ChinaKnowledge.de - An Encyclopaedia on Chinese History, Literature and Art
About [Location: HOME > Literature > Four Categories > Historiography > Alternative Histories > Lushi]


Chinese Literature
Lushi 路史


The Four Categories of Literature
Lushi 路史 "Stories from the provinces" is a short miscellaneous history of the early Ming period 明 (1368-1644) written by Xu Wei 徐渭 (1521-1593). Xu Wei served as a military official in the region of Fujian and Zhejiang as retainer of grand coordinator (zongdu 總督) Hu Yongxian 胡宗憲. When his master was sentenced to jail Xu became mad and killed his own wife. The rest of his life, he passed as a wanderer between the two capitals of the Ming empire. In his late years he adopted the name of Qingteng daoren 青藤道人. Xu was famous for his mastering of poetry and calligraphy. He was interested in theatre plays and has compiled the books Sishengyuan 四聲猿, Nanci xulu 南詞叙錄, Tianchi miji 天池秘集 and Lushi. His collected works are called Xu Wenchang ji 徐文長集.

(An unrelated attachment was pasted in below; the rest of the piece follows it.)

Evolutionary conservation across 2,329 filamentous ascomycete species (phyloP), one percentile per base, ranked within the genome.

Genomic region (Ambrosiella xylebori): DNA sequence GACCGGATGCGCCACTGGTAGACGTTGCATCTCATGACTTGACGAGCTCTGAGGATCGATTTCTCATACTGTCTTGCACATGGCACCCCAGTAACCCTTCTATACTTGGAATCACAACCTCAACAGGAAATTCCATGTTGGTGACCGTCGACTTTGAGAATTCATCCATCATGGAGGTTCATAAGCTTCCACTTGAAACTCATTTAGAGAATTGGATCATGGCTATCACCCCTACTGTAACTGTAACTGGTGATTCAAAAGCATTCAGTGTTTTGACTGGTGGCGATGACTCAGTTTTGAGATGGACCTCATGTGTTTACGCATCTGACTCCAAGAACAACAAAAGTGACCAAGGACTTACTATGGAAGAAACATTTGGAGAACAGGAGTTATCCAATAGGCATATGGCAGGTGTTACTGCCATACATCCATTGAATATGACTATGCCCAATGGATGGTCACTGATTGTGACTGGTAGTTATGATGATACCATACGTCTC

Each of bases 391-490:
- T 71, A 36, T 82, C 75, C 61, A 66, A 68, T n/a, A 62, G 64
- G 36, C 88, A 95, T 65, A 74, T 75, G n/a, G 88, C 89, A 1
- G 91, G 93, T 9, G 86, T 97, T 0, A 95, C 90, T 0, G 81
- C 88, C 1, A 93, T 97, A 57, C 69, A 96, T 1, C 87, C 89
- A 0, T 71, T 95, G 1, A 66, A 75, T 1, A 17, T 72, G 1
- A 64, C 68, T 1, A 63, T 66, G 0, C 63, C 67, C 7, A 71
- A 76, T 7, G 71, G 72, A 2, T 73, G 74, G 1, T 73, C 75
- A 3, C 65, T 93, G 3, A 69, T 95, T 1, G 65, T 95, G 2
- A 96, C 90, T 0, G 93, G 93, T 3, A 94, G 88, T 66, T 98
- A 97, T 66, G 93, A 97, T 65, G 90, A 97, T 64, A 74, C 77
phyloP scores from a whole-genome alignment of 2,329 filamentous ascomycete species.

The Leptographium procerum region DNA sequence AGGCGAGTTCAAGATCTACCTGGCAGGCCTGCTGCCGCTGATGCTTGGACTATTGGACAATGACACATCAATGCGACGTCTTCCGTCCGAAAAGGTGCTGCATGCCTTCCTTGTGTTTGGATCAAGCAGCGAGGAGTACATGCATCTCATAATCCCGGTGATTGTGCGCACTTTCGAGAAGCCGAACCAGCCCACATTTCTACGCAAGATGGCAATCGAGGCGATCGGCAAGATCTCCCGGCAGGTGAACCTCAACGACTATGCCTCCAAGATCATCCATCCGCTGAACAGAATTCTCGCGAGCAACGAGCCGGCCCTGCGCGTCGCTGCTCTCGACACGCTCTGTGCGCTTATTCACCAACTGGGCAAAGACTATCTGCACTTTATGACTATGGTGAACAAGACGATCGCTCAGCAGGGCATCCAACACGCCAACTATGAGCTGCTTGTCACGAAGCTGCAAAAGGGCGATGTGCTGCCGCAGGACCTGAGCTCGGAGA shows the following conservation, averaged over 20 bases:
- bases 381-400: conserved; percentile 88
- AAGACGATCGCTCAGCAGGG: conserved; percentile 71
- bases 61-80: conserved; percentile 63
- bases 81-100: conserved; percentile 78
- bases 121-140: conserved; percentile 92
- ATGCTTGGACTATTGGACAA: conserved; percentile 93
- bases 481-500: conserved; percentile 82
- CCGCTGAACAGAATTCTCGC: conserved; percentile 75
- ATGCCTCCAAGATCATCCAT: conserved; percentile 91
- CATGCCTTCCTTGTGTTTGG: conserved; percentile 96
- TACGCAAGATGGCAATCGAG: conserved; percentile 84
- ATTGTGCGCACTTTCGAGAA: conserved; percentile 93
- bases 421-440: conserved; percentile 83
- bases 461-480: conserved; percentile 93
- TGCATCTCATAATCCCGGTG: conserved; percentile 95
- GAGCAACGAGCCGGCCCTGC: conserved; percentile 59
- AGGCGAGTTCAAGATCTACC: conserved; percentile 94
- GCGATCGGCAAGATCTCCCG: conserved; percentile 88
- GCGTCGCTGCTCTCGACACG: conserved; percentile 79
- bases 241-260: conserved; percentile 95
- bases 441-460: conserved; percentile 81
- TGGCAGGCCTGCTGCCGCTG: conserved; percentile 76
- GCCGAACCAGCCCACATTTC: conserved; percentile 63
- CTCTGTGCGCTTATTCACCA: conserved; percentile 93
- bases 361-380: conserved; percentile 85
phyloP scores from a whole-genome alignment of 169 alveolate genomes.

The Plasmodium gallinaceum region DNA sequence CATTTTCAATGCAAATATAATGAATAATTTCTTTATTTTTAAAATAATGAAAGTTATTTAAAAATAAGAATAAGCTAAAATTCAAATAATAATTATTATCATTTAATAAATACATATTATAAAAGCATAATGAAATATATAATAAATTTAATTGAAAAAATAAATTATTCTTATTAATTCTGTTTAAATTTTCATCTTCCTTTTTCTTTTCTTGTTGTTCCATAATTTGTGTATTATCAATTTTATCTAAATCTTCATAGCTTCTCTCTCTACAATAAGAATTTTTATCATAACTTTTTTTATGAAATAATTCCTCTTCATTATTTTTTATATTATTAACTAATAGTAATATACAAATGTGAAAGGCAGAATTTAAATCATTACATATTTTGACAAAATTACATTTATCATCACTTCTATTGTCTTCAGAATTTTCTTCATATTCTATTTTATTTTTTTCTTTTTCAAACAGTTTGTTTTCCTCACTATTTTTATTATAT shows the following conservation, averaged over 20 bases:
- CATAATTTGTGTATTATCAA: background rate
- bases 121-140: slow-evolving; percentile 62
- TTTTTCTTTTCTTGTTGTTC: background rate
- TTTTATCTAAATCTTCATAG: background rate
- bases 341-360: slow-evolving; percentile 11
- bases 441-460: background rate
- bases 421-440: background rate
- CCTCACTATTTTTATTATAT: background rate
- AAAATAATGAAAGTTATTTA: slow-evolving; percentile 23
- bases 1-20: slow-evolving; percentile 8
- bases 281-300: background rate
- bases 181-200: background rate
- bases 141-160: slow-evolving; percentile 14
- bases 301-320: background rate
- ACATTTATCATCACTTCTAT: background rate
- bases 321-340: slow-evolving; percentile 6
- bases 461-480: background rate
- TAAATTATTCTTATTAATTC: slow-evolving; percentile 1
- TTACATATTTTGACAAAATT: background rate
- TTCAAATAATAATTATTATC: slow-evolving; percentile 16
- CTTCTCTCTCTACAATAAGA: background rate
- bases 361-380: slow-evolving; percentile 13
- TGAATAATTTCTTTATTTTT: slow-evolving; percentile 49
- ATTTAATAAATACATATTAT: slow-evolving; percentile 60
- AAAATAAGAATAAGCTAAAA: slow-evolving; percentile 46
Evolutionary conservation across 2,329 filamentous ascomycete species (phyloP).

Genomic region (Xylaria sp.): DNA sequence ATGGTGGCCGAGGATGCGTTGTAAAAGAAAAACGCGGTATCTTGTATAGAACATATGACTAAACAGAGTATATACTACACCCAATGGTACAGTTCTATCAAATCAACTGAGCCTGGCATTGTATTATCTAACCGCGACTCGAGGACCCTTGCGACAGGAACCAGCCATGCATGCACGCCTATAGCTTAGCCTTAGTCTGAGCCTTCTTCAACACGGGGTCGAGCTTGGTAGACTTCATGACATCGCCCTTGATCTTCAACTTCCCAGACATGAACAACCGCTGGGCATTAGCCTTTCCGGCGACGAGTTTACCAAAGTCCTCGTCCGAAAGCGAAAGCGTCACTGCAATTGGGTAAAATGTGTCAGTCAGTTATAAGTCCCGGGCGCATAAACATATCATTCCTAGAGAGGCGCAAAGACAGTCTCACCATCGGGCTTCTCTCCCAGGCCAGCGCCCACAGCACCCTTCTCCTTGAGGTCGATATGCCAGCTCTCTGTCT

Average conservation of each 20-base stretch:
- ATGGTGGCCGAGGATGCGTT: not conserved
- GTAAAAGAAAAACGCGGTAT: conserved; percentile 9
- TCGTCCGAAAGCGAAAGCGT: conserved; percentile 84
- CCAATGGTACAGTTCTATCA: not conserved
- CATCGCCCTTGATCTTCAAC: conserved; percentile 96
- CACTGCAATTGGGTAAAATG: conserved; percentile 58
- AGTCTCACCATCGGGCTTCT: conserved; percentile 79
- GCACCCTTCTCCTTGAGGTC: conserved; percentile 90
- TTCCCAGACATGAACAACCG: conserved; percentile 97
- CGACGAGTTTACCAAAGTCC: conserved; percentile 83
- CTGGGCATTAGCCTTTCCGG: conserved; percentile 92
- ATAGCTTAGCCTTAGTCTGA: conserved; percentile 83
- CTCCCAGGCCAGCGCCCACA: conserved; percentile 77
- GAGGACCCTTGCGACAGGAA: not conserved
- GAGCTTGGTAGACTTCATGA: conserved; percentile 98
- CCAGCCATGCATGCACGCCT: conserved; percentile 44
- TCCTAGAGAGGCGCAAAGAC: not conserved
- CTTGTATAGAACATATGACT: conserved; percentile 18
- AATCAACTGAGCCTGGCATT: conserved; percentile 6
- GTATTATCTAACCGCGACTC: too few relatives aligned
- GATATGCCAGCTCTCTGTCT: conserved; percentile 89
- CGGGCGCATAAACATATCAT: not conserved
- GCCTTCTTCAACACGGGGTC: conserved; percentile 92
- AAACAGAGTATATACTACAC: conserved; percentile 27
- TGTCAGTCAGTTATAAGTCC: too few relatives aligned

The 2 juan "scrolls" long Lushi is a collection of stories from the encyclopedia Shiwen leiju 事文類聚, the rhyme dictionary Hongwu zhengyun 洪武正韻 and the book Shiqishi xiangjie 十七史詳節, comments to the official dynastic histories. In his book Xu Wei provides an analysis of selected objects of native places, like such about pine resin and soot from Koryŏ 高麗, the wine and rabbit hair for brushed from Zhongshan, or tools to keep food cold. He demonstrates that general beliefs about such matters were often wrong, and found out the correct historical background. The book is, although being of a very miscellaneous character, classified as a alternative history.
There is a Ming period print now stored in the Beijing Library 北京圖書館. In 1982 the Zhonghua shuju press 中華書局 published a modern edition of Xu Wei's collected works, the Xu Wei ji 徐渭集. The Lushi is included in the imperial collectaneum Siku quanshu 四庫全書.


Source: Li Xueqin 李學勤, Lü Wenyu 呂文鬰 (ed. 1996), Siku da cidian 四庫大辭典 (Changchun: Jilin daxue chubanshe), Vol. 2, p. 1977.

April 28, 2011 © Ulrich Theobald · Mail
Chinese Literature over time